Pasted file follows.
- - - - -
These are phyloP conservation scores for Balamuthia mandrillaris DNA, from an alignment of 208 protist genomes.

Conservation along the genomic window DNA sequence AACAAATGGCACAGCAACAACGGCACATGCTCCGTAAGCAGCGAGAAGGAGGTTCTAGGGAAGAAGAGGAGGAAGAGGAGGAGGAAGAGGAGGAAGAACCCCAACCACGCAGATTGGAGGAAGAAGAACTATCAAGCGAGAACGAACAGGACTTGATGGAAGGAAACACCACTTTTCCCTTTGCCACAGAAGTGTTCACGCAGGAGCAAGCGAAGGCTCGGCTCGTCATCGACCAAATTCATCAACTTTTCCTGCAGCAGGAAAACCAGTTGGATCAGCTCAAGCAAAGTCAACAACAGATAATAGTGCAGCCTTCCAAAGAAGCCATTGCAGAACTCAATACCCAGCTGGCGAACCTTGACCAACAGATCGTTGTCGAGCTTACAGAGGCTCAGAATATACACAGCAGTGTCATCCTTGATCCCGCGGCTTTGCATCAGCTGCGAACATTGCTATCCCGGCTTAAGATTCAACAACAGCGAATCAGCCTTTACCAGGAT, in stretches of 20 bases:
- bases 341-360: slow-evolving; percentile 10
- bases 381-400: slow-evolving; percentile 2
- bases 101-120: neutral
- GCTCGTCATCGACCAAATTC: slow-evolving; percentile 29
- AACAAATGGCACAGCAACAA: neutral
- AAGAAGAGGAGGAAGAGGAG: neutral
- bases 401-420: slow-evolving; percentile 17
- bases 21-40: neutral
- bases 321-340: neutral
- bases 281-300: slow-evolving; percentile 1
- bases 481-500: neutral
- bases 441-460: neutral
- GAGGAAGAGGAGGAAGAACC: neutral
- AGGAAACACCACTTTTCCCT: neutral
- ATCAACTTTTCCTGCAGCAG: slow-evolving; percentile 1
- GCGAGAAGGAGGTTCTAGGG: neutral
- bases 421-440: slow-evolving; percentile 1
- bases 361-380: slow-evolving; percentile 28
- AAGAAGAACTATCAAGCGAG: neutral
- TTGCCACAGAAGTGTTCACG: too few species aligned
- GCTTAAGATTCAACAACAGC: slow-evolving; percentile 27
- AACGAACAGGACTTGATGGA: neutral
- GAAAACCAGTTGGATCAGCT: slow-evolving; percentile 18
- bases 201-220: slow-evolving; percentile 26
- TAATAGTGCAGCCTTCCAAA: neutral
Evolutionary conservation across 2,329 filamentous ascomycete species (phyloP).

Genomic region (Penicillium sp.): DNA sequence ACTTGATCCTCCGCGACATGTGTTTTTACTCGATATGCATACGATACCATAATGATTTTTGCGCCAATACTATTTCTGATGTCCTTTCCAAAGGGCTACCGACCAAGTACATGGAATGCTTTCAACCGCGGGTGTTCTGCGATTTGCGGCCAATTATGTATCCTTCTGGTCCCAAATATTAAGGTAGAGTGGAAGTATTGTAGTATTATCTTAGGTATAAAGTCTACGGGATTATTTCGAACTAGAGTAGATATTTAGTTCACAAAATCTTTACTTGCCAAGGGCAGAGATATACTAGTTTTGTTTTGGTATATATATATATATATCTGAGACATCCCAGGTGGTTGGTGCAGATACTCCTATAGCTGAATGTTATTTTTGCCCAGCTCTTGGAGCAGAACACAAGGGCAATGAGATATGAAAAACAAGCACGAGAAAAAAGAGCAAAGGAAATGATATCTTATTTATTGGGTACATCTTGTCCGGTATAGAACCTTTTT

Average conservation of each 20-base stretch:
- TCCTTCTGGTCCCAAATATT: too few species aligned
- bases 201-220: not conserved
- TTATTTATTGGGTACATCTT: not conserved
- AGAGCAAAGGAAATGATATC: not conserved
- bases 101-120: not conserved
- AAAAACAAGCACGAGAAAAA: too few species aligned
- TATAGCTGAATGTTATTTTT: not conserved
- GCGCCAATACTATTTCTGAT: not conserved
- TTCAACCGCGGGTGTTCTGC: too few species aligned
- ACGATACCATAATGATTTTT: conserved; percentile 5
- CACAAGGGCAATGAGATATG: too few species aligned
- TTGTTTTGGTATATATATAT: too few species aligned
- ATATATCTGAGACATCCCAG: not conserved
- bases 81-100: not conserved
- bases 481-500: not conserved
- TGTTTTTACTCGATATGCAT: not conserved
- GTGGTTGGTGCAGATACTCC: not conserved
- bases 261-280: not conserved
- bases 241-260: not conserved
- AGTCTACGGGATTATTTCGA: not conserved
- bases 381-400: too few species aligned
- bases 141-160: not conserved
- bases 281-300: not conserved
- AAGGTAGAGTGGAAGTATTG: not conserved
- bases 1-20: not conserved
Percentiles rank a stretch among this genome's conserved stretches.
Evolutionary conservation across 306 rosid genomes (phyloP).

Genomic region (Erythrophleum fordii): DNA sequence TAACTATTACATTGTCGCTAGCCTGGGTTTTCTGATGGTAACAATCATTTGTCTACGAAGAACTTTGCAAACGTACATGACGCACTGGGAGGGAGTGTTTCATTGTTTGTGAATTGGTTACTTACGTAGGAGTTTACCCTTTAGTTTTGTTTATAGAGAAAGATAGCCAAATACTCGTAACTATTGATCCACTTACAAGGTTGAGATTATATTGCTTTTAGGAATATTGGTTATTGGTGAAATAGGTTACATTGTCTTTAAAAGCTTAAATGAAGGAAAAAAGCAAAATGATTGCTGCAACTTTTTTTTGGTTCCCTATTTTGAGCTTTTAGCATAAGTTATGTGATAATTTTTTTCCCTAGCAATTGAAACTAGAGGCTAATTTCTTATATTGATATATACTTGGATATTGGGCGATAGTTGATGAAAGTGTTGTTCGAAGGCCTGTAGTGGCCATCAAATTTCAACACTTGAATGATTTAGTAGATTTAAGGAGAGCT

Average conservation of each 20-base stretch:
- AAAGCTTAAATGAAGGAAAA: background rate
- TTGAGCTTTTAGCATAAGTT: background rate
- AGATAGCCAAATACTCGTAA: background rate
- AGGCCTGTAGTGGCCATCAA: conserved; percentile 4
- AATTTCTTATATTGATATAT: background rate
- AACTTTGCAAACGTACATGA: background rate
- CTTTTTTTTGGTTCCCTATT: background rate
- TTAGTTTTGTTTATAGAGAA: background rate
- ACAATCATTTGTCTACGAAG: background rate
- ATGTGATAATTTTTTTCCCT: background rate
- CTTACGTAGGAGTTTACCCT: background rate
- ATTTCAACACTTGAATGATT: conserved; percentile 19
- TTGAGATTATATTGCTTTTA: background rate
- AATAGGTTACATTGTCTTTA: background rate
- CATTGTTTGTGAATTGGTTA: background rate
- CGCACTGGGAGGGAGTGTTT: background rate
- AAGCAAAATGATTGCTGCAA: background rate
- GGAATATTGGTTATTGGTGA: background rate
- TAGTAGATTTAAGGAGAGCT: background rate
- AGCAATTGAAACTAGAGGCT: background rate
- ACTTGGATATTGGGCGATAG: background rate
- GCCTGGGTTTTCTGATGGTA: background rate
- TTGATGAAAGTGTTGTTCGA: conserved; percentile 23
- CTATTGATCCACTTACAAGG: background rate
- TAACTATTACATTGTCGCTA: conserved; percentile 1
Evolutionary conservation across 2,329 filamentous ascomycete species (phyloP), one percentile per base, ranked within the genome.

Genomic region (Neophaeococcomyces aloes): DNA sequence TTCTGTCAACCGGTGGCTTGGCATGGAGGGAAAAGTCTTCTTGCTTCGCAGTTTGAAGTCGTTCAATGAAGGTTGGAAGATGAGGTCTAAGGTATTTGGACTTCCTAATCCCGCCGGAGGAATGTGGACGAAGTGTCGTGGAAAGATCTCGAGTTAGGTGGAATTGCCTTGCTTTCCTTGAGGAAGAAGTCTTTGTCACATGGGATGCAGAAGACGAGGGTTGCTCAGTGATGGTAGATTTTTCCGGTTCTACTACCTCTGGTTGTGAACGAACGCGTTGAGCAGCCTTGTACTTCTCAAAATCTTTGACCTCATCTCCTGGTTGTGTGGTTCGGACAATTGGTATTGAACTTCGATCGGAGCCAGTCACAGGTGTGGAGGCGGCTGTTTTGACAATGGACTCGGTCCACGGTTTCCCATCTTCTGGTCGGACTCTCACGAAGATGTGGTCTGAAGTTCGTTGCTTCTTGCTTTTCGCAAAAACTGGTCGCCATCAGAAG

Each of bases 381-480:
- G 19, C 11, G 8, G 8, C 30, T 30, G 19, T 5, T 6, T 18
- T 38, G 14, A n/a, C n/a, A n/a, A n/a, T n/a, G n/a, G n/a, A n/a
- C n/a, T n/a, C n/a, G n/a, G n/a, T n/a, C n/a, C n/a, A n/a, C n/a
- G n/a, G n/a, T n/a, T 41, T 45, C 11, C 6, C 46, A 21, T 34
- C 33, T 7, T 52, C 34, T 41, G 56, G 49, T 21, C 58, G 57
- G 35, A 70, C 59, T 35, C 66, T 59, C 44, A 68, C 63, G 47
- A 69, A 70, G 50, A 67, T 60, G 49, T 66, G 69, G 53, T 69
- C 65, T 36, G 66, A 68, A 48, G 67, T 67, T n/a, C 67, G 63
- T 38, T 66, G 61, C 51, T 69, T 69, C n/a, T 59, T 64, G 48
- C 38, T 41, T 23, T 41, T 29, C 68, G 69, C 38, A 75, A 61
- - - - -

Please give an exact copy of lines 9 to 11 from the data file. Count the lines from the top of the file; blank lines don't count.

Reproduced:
- bases 401-420: slow-evolving; percentile 17
- bases 21-40: neutral
- bases 321-340: neutral